The Five Reasons to Use Lighter Weights

Learn the reasons you should probably go a little lighter on those weights

The Five Reasons to Use Lighter Weights

Many people go to the gym and think that the goal is to lift the heaviest weight they possibly can, regardless of what it takes, what it does to their body, and even how it looks to others watching.  The reality is that lifting heavy gives the exact opposite result than what you are looking for. There are five important things to consider before going to the gym and stacking up those plates. For these five reasons, please use lighter weights.

Reason #1:  You look ridiculous.

You may be under the false assumption that lifting those big, heavy weights makes you look tough.  Instead, when you have poor form, contort your face and every other part of your body in order to lift those weights, you look quite silly.  Lifting heavy weights without keeping proper form is giving you the opposite of the result you are looking for.

Reason #2:  You have hurt yourself before doing this and you will do it again.

Lifting heavy not only makes you look silly, but it is also guaranteed to cause injuries.  When one lifts weights that are heavier than the muscles can handle, the body has no choice but to recruit additional muscle groups from other parts of the body, using them in whatever way possible in order to lift that weight.  Unfortunately, this typically results in minor and even major injuries, including but not limited to stretches, tears, hernias, and even breaks.  Of course, not only are injuries painful and bad for your health, but they also keep you out of the gym, meaning that you are further from the goal than if you had just lifted weights that are within your range.

Reason #3:  Isolation matters.

Most people who use weights that are heavier than they can comfortably handle typically divide the work done amongst multiple muscle groups.  What this does is it actually lowers the overall weight capacity by the muscle you are attempting to isolate.  In many cases, you can increase the pressure on a specific muscle, such as the chest, by decreasing the weight by 25%.  While this may seem counterintuitive, decreasing the weight by this amount means that your body no longer has to struggle and it no longer recruits your shoulder muscles and other muscle groups that would otherwise be doing more than half of the work.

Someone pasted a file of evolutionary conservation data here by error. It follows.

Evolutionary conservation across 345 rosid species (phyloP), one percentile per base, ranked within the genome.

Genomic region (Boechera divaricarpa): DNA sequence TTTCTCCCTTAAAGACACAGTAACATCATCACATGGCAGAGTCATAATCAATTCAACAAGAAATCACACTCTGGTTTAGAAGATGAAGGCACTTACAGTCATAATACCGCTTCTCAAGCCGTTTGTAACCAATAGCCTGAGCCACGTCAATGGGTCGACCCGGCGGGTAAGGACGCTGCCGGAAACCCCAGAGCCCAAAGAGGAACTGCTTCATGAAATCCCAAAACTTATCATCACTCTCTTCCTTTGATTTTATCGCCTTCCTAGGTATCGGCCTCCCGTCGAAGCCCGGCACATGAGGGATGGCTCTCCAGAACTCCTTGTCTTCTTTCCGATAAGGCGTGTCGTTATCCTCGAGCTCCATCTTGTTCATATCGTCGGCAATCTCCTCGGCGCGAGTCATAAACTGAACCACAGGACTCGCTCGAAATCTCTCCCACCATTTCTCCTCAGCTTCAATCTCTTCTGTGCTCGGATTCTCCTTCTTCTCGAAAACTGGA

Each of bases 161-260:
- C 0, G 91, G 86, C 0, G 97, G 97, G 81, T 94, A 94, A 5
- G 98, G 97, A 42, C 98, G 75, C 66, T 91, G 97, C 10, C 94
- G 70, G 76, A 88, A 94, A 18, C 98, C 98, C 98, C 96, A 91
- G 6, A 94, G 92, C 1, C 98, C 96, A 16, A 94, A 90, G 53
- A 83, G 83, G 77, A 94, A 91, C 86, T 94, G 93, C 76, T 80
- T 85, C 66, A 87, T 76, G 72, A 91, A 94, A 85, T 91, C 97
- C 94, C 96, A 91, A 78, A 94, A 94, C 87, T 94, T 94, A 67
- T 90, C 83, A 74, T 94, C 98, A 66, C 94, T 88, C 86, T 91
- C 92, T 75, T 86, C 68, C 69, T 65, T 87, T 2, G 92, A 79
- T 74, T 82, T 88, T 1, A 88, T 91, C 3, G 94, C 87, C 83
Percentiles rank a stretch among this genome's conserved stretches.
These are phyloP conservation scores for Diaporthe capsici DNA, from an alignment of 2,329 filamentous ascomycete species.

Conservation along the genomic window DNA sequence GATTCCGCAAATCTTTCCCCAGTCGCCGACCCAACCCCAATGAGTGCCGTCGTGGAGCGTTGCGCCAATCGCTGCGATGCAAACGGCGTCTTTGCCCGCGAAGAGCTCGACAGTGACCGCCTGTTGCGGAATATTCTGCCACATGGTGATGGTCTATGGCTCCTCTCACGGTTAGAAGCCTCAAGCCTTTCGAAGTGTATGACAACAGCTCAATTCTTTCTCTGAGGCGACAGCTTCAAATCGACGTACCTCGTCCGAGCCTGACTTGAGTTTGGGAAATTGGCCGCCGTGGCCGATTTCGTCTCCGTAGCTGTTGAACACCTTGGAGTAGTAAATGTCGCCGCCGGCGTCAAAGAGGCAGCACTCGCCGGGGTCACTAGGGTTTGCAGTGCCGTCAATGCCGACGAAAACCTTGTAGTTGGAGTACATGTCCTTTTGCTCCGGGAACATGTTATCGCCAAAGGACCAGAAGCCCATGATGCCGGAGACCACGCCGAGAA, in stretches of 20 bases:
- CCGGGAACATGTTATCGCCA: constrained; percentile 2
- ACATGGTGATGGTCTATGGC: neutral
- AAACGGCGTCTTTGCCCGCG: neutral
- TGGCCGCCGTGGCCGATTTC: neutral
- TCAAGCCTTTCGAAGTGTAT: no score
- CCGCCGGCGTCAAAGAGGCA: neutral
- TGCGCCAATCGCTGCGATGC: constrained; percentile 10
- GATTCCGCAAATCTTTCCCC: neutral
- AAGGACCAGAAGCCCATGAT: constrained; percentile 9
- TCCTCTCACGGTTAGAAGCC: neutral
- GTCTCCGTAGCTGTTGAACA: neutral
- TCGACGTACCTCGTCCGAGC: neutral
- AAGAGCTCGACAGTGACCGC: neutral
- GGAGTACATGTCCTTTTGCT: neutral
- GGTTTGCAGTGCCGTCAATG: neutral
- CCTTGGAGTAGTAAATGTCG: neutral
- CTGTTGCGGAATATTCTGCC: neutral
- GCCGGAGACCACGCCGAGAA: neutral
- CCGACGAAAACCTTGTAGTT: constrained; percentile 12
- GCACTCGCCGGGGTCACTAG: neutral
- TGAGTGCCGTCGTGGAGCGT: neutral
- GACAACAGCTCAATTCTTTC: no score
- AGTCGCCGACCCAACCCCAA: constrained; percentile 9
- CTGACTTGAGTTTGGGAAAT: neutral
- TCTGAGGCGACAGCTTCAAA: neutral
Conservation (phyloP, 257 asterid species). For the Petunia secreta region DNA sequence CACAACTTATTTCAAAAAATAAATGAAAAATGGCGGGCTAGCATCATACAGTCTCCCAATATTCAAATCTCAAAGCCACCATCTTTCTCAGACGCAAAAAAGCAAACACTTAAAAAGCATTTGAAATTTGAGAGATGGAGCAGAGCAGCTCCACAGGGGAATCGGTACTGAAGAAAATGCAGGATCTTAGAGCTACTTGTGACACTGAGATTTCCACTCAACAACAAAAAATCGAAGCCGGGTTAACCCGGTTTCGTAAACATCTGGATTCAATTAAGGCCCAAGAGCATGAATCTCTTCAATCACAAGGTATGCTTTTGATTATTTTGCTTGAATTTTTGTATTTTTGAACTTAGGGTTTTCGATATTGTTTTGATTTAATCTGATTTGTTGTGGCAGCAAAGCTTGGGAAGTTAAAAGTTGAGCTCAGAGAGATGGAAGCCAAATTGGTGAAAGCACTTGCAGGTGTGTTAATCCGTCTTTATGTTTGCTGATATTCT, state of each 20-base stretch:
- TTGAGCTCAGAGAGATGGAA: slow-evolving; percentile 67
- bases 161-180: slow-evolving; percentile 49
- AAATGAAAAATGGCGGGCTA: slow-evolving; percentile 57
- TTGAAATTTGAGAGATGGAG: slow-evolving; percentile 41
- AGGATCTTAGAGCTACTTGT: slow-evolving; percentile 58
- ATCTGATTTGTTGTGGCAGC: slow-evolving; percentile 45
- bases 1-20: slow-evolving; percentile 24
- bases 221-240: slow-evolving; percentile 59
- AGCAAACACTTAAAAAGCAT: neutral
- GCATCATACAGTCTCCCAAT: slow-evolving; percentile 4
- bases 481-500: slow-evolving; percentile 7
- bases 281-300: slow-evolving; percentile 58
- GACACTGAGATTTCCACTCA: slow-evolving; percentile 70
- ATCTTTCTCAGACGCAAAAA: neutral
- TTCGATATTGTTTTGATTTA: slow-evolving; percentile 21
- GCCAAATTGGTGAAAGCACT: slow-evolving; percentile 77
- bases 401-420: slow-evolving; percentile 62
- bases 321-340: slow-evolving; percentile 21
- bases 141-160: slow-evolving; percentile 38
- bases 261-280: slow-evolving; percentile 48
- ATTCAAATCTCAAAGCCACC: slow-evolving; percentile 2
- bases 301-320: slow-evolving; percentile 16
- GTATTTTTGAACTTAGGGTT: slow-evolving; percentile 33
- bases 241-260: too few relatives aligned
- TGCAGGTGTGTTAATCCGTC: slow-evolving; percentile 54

Reason #4:  You are lifting less total weight by the time you leave the gym.

When you push yourself too much and attempt to lift weights that are simply too heavy for you, you are going to fatigue more easily and you are undoubtedly going to do fewer repetitions.  This means that by the time you leave the gym after your workout, even though you were lifting heavier weights, you have actually lifted less total weight, which means you have had less of an overall workout.  This is not to say that you should lift extremely light weights.  The point is to push your muscles to their limit without going over the amount that a certain muscle group can handle in isolation.

Reason #5:  You will never learn proper form using extremely heavy weights.

By using heavy weights, you make it almost impossible for your body and mind to learn to move in a manner that produces the most force with the least effort and you will not develop that critical muscle-mind connection.  Therefore, not only does it look ridiculous, but it also means that you are not getting as strong as you could otherwise get.

There is no question that in order to grow muscles, you must push them, and this requires lifting weight that is heavy.  However, the heaviest weight you lift should be one that the specific muscle group that you are exercising can handle in isolation.  If you have to change your form, contort your body, and struggle to lift the weight, you are getting yourself the opposite result.  Focus on having very good form and don’t be afraid of going heavy as long as the heaviest weight you lift is one that you can handle in isolation.

By Arman Sadeghi

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